If you live in Europe, then you’ve probably received tons of emails in the past couple of weeks. Businesses in every sector are making efforts to get your consent so they can keep accessing your data, all so that they comply with the General Data Protection Regulation (GDPR) requirements. This is coming in the form of sending you their new privacy statements, asking to confirm your full name, job title, and email, and verifying your willingness to receive their communications and stay in touch.
It all started once upon a time, or more precisely a couple of years ago on April 26 when the EU Parliament finally approved the GDPR and set the enforcement date for May 25, 2018.
And now back in present-day Europe, already two weeks have passed since the official tipping point, that critical moment when the unstoppable effect of GDPR began.
The EU defines GDPR as “the most important change in data privacy regulation in 20 years.” The sheer scale of GDPR’s jurisdictional impact is massive. And the requirements will not only hit EU-based companies but also extra-EU firms that manage European customer data.
Even the two year implementation period wasn't enough: As of April this year, it was clear that most companies weren’t prepared to meet the GDPR due date, with this figure close to 50% in the US. With its six privacy principles, its individual rights, and its threat of heavy fines, GDPR is greatly disrupting the way companies manage client data.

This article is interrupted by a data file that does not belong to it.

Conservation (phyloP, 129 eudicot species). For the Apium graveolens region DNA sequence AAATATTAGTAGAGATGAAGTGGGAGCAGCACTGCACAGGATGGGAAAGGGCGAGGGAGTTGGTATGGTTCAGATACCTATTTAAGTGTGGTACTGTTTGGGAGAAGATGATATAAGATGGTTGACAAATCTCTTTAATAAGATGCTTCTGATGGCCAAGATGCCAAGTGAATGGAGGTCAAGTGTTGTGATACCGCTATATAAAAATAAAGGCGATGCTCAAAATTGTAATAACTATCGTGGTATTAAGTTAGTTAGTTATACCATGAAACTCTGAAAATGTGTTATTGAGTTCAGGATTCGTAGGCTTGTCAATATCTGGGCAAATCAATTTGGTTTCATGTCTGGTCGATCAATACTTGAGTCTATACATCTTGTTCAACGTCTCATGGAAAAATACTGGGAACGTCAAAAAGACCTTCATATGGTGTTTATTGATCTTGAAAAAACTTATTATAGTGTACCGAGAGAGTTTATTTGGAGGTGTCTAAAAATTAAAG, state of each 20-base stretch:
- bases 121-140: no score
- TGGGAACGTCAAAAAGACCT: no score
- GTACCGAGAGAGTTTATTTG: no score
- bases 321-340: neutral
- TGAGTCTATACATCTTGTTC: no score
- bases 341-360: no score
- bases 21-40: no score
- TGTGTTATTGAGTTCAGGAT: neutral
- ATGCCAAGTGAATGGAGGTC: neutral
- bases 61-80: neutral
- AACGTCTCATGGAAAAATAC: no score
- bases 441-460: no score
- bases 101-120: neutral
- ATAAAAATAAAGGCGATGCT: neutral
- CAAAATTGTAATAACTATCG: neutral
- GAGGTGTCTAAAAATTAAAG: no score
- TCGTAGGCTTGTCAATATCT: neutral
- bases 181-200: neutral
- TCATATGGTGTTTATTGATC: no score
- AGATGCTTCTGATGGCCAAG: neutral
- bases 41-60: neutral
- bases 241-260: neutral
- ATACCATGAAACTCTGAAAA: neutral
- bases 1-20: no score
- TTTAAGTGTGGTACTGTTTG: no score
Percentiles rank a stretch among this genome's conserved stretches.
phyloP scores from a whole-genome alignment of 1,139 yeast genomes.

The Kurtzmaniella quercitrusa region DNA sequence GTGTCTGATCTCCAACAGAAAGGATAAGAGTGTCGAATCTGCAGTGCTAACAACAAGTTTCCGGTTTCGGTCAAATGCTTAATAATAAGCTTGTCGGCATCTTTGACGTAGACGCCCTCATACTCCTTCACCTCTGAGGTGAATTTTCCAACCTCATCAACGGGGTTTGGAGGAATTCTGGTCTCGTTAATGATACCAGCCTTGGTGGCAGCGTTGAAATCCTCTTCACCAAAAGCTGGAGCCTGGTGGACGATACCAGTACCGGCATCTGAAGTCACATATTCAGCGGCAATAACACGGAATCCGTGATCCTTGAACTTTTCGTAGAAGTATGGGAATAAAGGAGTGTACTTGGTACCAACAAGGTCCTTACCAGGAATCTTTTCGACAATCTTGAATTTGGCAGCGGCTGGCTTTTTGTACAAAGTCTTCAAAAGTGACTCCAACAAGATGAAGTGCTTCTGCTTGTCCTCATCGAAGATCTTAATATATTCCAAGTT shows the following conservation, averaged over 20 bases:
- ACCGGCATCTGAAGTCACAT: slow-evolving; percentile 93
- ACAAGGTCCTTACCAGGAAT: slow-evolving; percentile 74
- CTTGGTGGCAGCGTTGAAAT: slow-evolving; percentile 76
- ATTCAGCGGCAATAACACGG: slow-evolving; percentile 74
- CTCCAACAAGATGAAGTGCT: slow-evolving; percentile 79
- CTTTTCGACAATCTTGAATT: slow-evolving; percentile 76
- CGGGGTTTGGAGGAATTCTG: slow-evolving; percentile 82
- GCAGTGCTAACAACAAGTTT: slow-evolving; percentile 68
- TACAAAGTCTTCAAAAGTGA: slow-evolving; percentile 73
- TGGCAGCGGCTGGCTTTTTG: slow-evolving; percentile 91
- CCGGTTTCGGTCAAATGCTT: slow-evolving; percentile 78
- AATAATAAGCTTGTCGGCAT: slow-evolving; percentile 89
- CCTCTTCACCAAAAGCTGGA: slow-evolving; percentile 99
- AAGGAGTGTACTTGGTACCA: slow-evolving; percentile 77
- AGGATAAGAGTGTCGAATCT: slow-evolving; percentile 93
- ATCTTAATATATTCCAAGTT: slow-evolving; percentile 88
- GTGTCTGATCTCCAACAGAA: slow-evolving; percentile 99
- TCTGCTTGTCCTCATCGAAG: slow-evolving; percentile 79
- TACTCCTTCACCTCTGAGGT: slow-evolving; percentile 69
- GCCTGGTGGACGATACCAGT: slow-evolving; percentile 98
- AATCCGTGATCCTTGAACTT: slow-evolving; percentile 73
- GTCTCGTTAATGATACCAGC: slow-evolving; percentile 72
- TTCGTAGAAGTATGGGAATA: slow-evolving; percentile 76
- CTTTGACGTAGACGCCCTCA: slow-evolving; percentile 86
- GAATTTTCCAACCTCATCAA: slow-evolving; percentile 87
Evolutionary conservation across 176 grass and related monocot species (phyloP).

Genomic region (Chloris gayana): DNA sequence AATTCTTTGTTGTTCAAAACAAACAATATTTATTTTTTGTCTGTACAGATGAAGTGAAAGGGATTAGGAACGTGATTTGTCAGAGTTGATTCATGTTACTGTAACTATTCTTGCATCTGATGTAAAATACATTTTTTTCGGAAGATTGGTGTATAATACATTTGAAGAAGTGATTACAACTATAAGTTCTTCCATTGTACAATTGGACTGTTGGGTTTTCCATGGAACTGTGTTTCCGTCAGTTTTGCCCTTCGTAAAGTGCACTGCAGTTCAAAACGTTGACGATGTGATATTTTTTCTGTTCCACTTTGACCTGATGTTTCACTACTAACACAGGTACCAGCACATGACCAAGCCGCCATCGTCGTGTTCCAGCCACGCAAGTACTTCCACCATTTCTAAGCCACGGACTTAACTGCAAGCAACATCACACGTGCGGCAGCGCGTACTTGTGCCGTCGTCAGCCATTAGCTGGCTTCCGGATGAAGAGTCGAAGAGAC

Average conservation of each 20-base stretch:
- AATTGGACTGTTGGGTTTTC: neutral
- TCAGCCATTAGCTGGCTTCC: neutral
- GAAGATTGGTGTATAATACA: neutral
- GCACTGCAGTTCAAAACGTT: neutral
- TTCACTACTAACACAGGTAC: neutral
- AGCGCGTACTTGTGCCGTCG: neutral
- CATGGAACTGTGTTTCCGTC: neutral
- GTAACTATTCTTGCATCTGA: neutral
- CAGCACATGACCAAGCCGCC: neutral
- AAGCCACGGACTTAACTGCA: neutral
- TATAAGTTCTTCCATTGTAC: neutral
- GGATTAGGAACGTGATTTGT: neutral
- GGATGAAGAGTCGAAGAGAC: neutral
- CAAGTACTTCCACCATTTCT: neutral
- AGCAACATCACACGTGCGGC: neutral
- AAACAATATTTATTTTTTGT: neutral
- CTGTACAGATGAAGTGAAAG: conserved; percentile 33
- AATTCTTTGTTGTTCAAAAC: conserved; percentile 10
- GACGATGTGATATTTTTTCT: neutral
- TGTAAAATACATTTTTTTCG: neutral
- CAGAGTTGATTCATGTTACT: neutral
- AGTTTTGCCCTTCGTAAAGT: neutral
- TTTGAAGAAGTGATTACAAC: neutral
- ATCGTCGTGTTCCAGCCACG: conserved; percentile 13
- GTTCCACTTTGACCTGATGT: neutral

To work through this time of change, your business should set up proper written policies and appoint data protection officers who safeguard marketing activities.
Once you’ve done this, you’ll have to start dealing with a massive and messy “spaghetti-like situation,” as we like to call it at Appway. This means managing lots of uncoordinated paper-based and manual work, lots of hiccups and bottlenecks, and lots of low-quality information and depowered decision-making activities.
This is when the secondary need will pop up: time to get organized.
To regain efficiency, your firm will have to refocus on its customers' journeys. If it hopes to recoup productivity, it will be crucial to streamline all paper-based interactions and communication between clients and companies triggered by GDPR. And financial institutions are already starting to do this by looking at potential GDPR-related customer scenarios.
Possible scenarios could be:
- Inquiries to access personal data
- Consent renewals
- Requests for erasure
- Acquiring consent during the onboarding process
Onboarding is the first touchpoint that a company has with a customer, and now that GDPR is in effect, it’s more important than ever that it’s done right from the very start. Just think about self-onboarding online—this type of great customer offering is only valuable if it’s compliant all the way through!
It will be key that your business finds flexible tools that have strong integration capabilities and are able to orchestrate the customer experience, touchpoints, and GDPR compliance (among other regulatory requirements).
It’s going to be essential to match client’s increased attention to their privacy with their evolving expectations of banks. Customers, and millennials above all, want respectable and trustworthy banks. Nothing less will be accepted.